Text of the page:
Nau mai, haere mai, welcome to EyeContact. You are invited to respond to reviews and contribute to discussion by registering to participate.

JH

Watkins video and sound piece at The Film Archive

AA
View Discussion

Its mood alters from that of a rippling crest to that of something enraged, thunderously chaotic and swirling - and filling the whole wall.

CLINTON WATKINS

Avalanche

Essay by Matthew Crookes

10 December 2009 -27 February 2010

 

Clinton Watkins is known for his memerising and subtle video and sound work. My favourites are his slow moving, brightly coloured, container ships that slowly creep across the screen and a swinging lamp shade projected on a roof.

This work, seen next door to ARTSPACE, features a loop of found film of an avalanche. We see it barrelling horizontally across the face of a mountain like a delicate small wave approaching a beach, only to change direction when the mountain suddenly gets steeper. Then the motion becomes vertical, cacophonous and churning. Its mood alters from that of a rippling crest to that of something enraged, thunderously chaotic and swirling - and filling the whole wall.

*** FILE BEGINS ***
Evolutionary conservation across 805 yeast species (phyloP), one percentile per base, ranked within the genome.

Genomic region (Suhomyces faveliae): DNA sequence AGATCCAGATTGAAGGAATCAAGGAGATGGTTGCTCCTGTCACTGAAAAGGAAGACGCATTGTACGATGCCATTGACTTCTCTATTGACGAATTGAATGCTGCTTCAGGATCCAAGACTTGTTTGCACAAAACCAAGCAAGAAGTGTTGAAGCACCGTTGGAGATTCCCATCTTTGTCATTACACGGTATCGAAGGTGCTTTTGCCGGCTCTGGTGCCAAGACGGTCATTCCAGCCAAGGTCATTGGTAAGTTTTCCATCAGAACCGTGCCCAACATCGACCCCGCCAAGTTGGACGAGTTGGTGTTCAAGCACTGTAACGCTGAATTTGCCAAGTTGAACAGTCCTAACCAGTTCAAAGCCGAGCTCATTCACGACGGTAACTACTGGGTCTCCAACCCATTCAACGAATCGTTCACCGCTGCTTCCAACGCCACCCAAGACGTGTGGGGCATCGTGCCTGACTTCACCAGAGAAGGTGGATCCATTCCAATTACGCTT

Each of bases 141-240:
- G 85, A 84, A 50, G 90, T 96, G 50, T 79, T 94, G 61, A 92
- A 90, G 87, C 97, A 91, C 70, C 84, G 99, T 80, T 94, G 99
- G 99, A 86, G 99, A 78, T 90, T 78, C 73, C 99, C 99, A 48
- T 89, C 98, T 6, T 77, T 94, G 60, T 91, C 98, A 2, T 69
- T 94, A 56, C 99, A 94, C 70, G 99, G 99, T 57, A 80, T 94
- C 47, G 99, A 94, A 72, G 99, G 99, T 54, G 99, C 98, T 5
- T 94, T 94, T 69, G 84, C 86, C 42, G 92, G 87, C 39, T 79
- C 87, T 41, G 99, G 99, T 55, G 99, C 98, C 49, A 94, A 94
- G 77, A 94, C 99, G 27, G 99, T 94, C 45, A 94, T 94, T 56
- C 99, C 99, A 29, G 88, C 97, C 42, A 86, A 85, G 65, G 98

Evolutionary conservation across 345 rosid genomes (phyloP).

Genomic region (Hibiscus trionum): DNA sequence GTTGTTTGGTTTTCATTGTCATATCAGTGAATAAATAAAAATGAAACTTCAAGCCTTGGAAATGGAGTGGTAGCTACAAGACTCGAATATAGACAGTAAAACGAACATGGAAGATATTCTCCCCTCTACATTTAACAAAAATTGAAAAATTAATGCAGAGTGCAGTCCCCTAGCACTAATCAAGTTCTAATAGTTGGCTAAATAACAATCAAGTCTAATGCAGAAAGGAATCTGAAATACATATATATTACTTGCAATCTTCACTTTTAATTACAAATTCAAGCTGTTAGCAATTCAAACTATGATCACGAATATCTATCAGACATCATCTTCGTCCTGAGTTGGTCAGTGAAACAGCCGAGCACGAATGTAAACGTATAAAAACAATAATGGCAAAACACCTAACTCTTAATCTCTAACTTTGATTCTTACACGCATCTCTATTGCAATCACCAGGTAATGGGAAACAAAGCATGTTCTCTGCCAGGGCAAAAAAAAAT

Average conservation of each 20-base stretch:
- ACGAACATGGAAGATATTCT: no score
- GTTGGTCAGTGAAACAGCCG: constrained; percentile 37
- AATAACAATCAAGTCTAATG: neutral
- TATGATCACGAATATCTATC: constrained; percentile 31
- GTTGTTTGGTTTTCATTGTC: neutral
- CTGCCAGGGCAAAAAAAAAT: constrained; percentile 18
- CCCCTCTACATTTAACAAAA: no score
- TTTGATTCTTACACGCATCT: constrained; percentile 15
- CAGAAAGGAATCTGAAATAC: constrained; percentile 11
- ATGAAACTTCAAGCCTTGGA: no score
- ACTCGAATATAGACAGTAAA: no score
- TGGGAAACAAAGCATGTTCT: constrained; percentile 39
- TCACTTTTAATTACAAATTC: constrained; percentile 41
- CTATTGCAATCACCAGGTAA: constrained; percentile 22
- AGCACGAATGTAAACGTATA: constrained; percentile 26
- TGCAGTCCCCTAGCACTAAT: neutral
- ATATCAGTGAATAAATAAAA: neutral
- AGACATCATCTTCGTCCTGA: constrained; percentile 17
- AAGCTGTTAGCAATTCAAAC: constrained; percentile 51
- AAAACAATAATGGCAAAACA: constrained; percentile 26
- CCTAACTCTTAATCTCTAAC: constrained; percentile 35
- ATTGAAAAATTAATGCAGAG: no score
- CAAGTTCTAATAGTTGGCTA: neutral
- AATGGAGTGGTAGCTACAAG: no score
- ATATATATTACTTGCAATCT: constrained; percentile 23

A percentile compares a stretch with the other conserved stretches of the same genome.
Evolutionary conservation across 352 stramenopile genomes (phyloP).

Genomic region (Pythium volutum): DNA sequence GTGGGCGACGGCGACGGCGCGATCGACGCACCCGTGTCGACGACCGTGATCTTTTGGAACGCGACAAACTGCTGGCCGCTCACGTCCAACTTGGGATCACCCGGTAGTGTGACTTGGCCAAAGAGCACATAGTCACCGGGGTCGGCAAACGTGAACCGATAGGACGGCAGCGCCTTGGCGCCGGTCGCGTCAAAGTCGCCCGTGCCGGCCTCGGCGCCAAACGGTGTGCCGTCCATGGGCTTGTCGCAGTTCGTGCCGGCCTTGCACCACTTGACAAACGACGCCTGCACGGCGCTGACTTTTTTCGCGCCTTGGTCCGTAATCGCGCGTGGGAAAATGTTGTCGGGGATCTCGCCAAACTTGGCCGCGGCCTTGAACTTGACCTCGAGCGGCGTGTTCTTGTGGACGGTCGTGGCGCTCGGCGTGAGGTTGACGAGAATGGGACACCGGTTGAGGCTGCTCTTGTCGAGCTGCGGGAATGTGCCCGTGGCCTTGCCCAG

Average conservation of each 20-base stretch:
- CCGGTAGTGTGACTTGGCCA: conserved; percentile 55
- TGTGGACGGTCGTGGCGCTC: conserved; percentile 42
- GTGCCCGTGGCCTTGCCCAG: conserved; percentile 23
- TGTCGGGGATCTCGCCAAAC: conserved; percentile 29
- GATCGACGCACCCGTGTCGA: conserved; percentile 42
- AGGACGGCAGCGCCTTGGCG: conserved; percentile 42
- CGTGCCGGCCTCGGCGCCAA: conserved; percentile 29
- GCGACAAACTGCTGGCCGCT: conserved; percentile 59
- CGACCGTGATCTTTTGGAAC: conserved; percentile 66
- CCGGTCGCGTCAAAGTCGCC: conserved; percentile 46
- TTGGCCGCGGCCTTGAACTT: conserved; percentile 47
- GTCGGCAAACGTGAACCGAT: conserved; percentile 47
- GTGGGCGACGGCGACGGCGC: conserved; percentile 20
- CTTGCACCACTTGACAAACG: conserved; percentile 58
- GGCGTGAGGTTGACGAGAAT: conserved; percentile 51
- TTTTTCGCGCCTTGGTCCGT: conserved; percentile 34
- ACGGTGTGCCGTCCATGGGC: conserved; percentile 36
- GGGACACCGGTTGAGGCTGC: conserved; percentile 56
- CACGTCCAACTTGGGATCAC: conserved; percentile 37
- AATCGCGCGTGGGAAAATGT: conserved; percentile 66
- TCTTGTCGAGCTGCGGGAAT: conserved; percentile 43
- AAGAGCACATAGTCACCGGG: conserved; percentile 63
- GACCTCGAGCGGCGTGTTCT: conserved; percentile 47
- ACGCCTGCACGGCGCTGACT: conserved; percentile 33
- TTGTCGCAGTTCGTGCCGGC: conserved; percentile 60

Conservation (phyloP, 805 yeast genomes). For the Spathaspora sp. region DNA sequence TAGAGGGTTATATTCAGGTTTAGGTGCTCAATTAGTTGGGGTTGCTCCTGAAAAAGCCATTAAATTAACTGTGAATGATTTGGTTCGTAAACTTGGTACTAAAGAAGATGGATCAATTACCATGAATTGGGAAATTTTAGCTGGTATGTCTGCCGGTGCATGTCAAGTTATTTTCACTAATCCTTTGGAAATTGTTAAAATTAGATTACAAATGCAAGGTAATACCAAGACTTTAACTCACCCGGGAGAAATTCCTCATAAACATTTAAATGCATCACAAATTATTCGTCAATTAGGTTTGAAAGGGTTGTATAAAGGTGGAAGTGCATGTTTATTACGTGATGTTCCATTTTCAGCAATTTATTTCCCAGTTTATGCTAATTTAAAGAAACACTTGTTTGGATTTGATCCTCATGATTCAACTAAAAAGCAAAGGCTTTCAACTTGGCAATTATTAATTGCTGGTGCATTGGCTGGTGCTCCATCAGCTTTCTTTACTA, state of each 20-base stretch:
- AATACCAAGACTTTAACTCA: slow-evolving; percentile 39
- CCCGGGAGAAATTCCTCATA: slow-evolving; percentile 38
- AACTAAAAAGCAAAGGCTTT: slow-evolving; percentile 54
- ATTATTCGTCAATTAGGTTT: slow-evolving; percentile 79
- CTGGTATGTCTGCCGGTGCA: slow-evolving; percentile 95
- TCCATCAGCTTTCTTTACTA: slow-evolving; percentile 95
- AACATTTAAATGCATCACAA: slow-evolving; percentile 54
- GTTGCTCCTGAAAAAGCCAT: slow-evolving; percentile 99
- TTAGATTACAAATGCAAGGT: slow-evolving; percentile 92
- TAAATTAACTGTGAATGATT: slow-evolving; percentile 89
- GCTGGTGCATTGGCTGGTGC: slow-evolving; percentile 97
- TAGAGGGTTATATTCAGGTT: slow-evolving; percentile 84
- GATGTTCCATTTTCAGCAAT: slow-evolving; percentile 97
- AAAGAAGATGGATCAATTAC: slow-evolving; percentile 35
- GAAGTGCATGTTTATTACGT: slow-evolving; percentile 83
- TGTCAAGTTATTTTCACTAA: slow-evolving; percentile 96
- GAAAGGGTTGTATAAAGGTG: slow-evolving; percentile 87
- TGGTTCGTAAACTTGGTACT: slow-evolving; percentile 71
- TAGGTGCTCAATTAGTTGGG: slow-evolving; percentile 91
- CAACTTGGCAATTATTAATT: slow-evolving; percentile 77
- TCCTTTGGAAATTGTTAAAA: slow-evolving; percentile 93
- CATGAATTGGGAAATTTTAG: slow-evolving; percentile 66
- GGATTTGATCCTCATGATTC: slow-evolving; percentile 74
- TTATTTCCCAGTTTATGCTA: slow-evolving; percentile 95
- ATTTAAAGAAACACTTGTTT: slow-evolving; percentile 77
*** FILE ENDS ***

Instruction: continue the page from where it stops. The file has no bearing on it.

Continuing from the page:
At first ‘loop’ the only sound is a continuous rumble but gradually Watkins adds an electronic aural backdrop that gradually becomes more dominant. Spatially the ominous, grinding roar and ‘lyrical’ electronics seem distinct and separate, clearly defined and not interchangeable or blending.

The image is so hypnotic with its spectacularly terrifying but beautiful violence that added sound doesn’t seem necessary. Its cascading falling motion and billowing clouds of thrown up snow are so riveting that even with no sound at all you wouldn’t take your eyes off the projection wall. The mountain is transformed from a massive solid object specked with tiny fir trees to something liquid and flowing like the sea. Movement here becomes oddly abstract, while gravity seems to be approaching its most pure state - even simpler than falling rain - but thankfully so much rarer.

 

Print | Facebook | Twitter | Email

 

Recent Posts by John Hurrell

JH

Stezaker in Codex

John Stezaker: Lost World


Catalogue for the touring exhibition curated by Robert Leonard

All touring works illustrated

 

Ridinghouse, UK, 2017

JH
Carbon, as installed at Fox Jensen McCory

Elemental & Versatile Carbon

FOX JENSEN MCCRORY

Auckland

 

Gabriel de la Mora, Gunter Umberg, Matthew Allen, Ceara Metlikovec, Arik Levy, Jan Albers
Carbon

 

7 February - 10 March 2018

JH
Tiffany Singh 's Collaboration is the Future as installed at Melanie Roger.

Singh at Roger

MELANIE ROGER GALLERY

Auckland

 

Tiffany Singh
Collaboration is the Future

 

31 January - 24 February 2018

JH
Role models, curated by Rob McKenzie, as installed at Hopkinson Mossman

Unpicking Identity

HOPKINSON MOSSMAN

Auckland

 

Robert Bittenbender, Ellen Cantor, Jennifer McCamley, Josef Strau
Role Models


26 January - 24 February 2018